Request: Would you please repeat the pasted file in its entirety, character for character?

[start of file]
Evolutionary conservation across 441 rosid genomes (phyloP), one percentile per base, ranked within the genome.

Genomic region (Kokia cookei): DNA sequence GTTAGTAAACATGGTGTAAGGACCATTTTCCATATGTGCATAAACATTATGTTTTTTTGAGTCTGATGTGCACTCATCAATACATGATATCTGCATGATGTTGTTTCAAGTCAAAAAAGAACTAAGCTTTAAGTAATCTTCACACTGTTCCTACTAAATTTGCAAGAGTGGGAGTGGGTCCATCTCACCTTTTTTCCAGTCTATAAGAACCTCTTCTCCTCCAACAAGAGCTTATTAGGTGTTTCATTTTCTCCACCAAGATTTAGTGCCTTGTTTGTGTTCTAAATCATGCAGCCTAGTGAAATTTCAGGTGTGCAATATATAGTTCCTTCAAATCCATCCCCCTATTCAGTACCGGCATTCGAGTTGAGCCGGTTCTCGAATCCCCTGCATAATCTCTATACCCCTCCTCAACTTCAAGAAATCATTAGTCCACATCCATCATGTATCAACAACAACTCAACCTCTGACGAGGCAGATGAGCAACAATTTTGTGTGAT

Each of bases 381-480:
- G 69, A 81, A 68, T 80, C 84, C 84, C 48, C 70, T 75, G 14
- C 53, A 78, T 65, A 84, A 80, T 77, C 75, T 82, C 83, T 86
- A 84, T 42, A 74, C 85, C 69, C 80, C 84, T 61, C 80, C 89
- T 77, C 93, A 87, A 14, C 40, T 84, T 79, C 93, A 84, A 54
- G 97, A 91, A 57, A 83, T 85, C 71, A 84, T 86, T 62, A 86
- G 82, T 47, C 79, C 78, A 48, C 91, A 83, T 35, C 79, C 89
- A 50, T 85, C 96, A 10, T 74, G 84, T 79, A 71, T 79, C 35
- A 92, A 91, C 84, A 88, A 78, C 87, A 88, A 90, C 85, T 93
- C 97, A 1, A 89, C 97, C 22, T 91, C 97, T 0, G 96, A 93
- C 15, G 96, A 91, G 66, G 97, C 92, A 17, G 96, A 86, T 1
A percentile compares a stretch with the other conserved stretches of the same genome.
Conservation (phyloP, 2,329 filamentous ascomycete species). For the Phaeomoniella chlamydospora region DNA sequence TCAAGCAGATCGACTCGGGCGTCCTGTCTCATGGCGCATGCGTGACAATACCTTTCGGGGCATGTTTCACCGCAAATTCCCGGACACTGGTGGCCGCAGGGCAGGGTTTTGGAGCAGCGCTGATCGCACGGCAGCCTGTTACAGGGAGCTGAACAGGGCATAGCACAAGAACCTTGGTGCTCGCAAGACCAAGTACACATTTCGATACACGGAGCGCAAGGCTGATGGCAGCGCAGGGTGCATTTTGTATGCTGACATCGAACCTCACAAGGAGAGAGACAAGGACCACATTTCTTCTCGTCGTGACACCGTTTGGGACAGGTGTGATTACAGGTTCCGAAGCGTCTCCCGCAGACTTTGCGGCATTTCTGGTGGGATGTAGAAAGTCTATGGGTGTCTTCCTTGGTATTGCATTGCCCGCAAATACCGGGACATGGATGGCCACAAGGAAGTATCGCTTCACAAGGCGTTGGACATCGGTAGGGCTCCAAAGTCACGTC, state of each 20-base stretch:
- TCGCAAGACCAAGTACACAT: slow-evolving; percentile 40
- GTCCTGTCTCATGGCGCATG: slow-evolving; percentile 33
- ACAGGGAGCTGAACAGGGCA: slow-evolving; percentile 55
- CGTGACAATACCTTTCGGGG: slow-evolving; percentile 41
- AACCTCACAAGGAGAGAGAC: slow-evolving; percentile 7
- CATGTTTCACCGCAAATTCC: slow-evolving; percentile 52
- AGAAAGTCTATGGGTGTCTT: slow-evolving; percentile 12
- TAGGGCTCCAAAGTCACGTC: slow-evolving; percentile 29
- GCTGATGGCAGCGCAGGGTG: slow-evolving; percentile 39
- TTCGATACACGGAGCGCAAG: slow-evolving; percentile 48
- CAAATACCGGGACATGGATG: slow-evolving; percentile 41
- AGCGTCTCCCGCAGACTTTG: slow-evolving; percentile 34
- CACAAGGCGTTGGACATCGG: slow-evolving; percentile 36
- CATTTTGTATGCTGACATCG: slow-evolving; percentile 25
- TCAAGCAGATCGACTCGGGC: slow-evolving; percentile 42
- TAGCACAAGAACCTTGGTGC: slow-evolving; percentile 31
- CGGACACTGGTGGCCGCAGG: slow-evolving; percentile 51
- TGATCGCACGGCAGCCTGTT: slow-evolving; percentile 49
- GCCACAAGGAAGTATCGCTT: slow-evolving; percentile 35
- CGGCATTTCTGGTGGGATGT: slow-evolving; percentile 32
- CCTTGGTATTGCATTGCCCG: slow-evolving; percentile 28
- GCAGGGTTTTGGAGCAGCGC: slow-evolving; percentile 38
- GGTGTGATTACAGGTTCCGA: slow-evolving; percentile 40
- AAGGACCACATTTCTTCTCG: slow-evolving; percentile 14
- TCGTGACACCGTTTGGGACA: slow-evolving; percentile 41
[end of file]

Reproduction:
Evolutionary conservation across 441 rosid genomes (phyloP), one percentile per base, ranked within the genome.

Genomic region (Kokia cookei): DNA sequence GTTAGTAAACATGGTGTAAGGACCATTTTCCATATGTGCATAAACATTATGTTTTTTTGAGTCTGATGTGCACTCATCAATACATGATATCTGCATGATGTTGTTTCAAGTCAAAAAAGAACTAAGCTTTAAGTAATCTTCACACTGTTCCTACTAAATTTGCAAGAGTGGGAGTGGGTCCATCTCACCTTTTTTCCAGTCTATAAGAACCTCTTCTCCTCCAACAAGAGCTTATTAGGTGTTTCATTTTCTCCACCAAGATTTAGTGCCTTGTTTGTGTTCTAAATCATGCAGCCTAGTGAAATTTCAGGTGTGCAATATATAGTTCCTTCAAATCCATCCCCCTATTCAGTACCGGCATTCGAGTTGAGCCGGTTCTCGAATCCCCTGCATAATCTCTATACCCCTCCTCAACTTCAAGAAATCATTAGTCCACATCCATCATGTATCAACAACAACTCAACCTCTGACGAGGCAGATGAGCAACAATTTTGTGTGAT

Each of bases 381-480:
- G 69, A 81, A 68, T 80, C 84, C 84, C 48, C 70, T 75, G 14
- C 53, A 78, T 65, A 84, A 80, T 77, C 75, T 82, C 83, T 86
- A 84, T 42, A 74, C 85, C 69, C 80, C 84, T 61, C 80, C 89
- T 77, C 93, A 87, A 14, C 40, T 84, T 79, C 93, A 84, A 54
- G 97, A 91, A 57, A 83, T 85, C 71, A 84, T 86, T 62, A 86
- G 82, T 47, C 79, C 78, A 48, C 91, A 83, T 35, C 79, C 89
- A 50, T 85, C 96, A 10, T 74, G 84, T 79, A 71, T 79, C 35
- A 92, A 91, C 84, A 88, A 78, C 87, A 88, A 90, C 85, T 93
- C 97, A 1, A 89, C 97, C 22, T 91, C 97, T 0, G 96, A 93
- C 15, G 96, A 91, G 66, G 97, C 92, A 17, G 96, A 86, T 1
A percentile compares a stretch with the other conserved stretches of the same genome.
Conservation (phyloP, 2,329 filamentous ascomycete species). For the Phaeomoniella chlamydospora region DNA sequence TCAAGCAGATCGACTCGGGCGTCCTGTCTCATGGCGCATGCGTGACAATACCTTTCGGGGCATGTTTCACCGCAAATTCCCGGACACTGGTGGCCGCAGGGCAGGGTTTTGGAGCAGCGCTGATCGCACGGCAGCCTGTTACAGGGAGCTGAACAGGGCATAGCACAAGAACCTTGGTGCTCGCAAGACCAAGTACACATTTCGATACACGGAGCGCAAGGCTGATGGCAGCGCAGGGTGCATTTTGTATGCTGACATCGAACCTCACAAGGAGAGAGACAAGGACCACATTTCTTCTCGTCGTGACACCGTTTGGGACAGGTGTGATTACAGGTTCCGAAGCGTCTCCCGCAGACTTTGCGGCATTTCTGGTGGGATGTAGAAAGTCTATGGGTGTCTTCCTTGGTATTGCATTGCCCGCAAATACCGGGACATGGATGGCCACAAGGAAGTATCGCTTCACAAGGCGTTGGACATCGGTAGGGCTCCAAAGTCACGTC, state of each 20-base stretch:
- TCGCAAGACCAAGTACACAT: slow-evolving; percentile 40
- GTCCTGTCTCATGGCGCATG: slow-evolving; percentile 33
- ACAGGGAGCTGAACAGGGCA: slow-evolving; percentile 55
- CGTGACAATACCTTTCGGGG: slow-evolving; percentile 41
- AACCTCACAAGGAGAGAGAC: slow-evolving; percentile 7
- CATGTTTCACCGCAAATTCC: slow-evolving; percentile 52
- AGAAAGTCTATGGGTGTCTT: slow-evolving; percentile 12
- TAGGGCTCCAAAGTCACGTC: slow-evolving; percentile 29
- GCTGATGGCAGCGCAGGGTG: slow-evolving; percentile 39
- TTCGATACACGGAGCGCAAG: slow-evolving; percentile 48
- CAAATACCGGGACATGGATG: slow-evolving; percentile 41
- AGCGTCTCCCGCAGACTTTG: slow-evolving; percentile 34
- CACAAGGCGTTGGACATCGG: slow-evolving; percentile 36
- CATTTTGTATGCTGACATCG: slow-evolving; percentile 25
- TCAAGCAGATCGACTCGGGC: slow-evolving; percentile 42
- TAGCACAAGAACCTTGGTGC: slow-evolving; percentile 31
- CGGACACTGGTGGCCGCAGG: slow-evolving; percentile 51
- TGATCGCACGGCAGCCTGTT: slow-evolving; percentile 49
- GCCACAAGGAAGTATCGCTT: slow-evolving; percentile 35
- CGGCATTTCTGGTGGGATGT: slow-evolving; percentile 32
- CCTTGGTATTGCATTGCCCG: slow-evolving; percentile 28
- GCAGGGTTTTGGAGCAGCGC: slow-evolving; percentile 38
- GGTGTGATTACAGGTTCCGA: slow-evolving; percentile 40
- AAGGACCACATTTCTTCTCG: slow-evolving; percentile 14
- TCGTGACACCGTTTGGGACA: slow-evolving; percentile 41